These objects enable your application to obtain user authorization and to make authorized API requests.
The client object identifies the scopes that your application is requesting permission to access.
In this flow, your app opens a Google URL that uses query parameters to identify your app and the type of API access that the app requires.
You can open the URL in the current browser window or a popup.
The user can authenticate with Google and grant the requested permissions. The redirect includes an access token, which your app verifies and then uses to make API requests.
Note: Given the security implications of getting the implementation correct, we strongly encourage you to use OAuth 2.0 libraries when interacting with Google's OAuth 2.0 endpoints.
The OAuth 2.0 API Scopes document provides a full list of scopes that you might use to access Google APIs.
Since your value can increase your assurance that an incoming connection is the result of an authentication request.
By requesting access to user data in context, via incremental authorization, you help users to more easily understand why your application needs the access it is requesting. Specifies any string value that your application uses to maintain state between your authorization request and the authorization server's response.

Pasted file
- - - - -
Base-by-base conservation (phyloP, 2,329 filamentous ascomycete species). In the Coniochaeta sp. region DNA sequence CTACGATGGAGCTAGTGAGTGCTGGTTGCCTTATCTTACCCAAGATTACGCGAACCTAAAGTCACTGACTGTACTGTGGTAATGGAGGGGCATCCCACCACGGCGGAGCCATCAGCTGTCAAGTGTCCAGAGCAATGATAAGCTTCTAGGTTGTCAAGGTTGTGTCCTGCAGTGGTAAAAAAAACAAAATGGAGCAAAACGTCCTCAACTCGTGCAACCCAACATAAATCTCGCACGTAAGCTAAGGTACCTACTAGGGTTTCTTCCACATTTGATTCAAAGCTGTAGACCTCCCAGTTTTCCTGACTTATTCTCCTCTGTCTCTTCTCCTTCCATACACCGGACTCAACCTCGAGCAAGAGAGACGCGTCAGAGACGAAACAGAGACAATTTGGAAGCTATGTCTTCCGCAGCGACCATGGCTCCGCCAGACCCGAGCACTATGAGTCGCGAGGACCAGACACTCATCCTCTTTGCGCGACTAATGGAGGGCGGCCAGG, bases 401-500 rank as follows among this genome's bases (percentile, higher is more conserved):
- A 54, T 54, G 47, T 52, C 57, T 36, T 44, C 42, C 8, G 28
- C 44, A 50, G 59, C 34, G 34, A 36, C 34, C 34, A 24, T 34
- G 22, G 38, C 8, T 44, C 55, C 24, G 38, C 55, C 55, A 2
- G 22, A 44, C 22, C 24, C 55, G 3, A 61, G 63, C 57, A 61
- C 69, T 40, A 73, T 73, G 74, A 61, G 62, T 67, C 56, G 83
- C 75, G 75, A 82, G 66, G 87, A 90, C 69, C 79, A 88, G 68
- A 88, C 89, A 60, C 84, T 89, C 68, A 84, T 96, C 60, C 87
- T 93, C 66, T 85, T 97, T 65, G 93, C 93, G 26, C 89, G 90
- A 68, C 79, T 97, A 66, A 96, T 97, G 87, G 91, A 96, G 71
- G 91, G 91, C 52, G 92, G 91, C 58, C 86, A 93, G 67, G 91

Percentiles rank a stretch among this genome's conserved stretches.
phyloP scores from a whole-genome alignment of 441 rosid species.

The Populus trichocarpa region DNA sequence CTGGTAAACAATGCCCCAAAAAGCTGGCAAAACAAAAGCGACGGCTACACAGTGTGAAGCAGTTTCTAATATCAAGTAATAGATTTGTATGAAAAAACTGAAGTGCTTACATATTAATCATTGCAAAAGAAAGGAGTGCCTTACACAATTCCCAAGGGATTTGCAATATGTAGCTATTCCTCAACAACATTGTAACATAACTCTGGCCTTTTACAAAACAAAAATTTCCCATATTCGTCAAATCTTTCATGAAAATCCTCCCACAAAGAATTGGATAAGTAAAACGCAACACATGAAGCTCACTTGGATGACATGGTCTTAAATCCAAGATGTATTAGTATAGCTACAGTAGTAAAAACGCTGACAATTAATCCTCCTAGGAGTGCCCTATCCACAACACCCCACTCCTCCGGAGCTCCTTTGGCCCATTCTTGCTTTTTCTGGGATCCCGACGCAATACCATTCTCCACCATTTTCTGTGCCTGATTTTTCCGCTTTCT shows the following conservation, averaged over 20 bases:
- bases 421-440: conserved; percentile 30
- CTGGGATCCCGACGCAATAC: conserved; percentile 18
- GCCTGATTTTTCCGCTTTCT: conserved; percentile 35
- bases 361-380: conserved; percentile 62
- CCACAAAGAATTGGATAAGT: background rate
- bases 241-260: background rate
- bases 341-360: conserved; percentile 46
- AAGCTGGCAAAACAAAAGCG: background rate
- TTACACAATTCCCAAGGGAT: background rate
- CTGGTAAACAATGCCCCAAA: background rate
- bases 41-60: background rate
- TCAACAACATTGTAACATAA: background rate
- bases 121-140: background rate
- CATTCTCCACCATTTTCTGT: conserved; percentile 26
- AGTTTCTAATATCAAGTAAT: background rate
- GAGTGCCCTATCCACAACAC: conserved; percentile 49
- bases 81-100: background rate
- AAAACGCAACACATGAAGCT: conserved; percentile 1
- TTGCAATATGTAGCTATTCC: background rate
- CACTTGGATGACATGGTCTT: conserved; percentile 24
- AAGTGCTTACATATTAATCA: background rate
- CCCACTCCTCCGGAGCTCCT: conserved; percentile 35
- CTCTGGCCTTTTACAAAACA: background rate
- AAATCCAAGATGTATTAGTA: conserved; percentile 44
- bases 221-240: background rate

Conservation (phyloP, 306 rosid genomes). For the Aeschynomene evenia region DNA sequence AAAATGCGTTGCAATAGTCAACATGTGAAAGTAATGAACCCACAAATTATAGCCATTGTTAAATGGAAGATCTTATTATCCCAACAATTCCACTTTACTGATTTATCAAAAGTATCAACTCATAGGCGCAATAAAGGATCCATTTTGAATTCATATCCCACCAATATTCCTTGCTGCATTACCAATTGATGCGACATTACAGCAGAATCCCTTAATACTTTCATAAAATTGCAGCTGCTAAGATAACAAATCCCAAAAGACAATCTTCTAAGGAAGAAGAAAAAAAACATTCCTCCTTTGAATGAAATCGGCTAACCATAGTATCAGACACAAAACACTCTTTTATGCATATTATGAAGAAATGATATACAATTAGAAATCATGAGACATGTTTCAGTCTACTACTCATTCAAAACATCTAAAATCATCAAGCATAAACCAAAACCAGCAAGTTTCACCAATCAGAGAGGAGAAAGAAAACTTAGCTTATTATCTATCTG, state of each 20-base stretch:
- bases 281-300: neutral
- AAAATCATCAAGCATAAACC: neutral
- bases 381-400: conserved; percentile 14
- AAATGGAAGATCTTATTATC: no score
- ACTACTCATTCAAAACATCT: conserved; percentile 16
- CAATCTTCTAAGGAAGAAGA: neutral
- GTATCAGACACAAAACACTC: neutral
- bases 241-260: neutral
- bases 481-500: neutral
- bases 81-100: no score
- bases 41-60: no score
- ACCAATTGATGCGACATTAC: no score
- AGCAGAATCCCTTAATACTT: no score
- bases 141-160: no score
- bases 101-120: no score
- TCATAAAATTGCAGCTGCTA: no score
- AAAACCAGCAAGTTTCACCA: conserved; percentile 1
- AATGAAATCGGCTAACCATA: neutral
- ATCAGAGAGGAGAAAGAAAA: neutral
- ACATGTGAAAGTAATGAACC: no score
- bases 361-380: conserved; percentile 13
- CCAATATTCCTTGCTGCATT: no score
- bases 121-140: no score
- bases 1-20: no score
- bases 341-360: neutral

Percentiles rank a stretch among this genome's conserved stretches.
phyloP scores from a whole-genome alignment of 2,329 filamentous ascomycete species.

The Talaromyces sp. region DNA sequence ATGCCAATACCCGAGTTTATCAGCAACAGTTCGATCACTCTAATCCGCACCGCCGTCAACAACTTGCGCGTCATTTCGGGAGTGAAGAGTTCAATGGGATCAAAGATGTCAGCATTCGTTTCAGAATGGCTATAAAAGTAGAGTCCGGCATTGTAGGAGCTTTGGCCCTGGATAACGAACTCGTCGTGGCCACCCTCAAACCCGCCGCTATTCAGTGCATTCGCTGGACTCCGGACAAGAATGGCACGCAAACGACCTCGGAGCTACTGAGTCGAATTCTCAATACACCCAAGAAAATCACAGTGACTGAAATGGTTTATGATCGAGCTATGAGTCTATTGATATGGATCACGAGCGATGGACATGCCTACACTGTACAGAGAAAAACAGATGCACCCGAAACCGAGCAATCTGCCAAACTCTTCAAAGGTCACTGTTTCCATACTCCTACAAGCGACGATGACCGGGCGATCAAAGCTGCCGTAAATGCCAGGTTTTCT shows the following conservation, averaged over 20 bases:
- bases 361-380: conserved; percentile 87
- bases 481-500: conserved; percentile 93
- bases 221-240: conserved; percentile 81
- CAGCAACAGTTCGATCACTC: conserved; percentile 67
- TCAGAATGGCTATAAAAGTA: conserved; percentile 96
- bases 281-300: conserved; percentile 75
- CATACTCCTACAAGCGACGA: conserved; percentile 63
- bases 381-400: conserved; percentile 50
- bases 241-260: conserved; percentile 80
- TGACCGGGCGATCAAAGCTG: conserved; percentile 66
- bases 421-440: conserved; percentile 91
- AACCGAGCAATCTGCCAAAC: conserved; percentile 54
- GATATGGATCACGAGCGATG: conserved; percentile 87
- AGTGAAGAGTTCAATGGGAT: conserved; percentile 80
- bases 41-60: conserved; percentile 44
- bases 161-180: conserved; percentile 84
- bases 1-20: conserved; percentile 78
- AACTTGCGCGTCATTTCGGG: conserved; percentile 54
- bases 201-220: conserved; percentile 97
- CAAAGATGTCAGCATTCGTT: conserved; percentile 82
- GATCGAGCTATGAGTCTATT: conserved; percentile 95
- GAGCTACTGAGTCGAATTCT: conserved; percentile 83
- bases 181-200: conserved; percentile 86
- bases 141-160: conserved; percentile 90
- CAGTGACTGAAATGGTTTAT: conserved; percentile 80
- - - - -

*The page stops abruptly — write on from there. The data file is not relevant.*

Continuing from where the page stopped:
The server returns the exact value that you send as a after the user consents to or denies your application's access request.
If you generate a random string or encode the hash of a cookie or another value that captures the client's state, you can validate the response to additionally ensure that the request and response originated in the same browser, providing protection against attacks such as cross-site request forgery.
See the Open ID Connect documentation for an example of how to create and confirm a and the authorization request is granted, then the new access token will also cover any scopes to which the user previously granted the application access.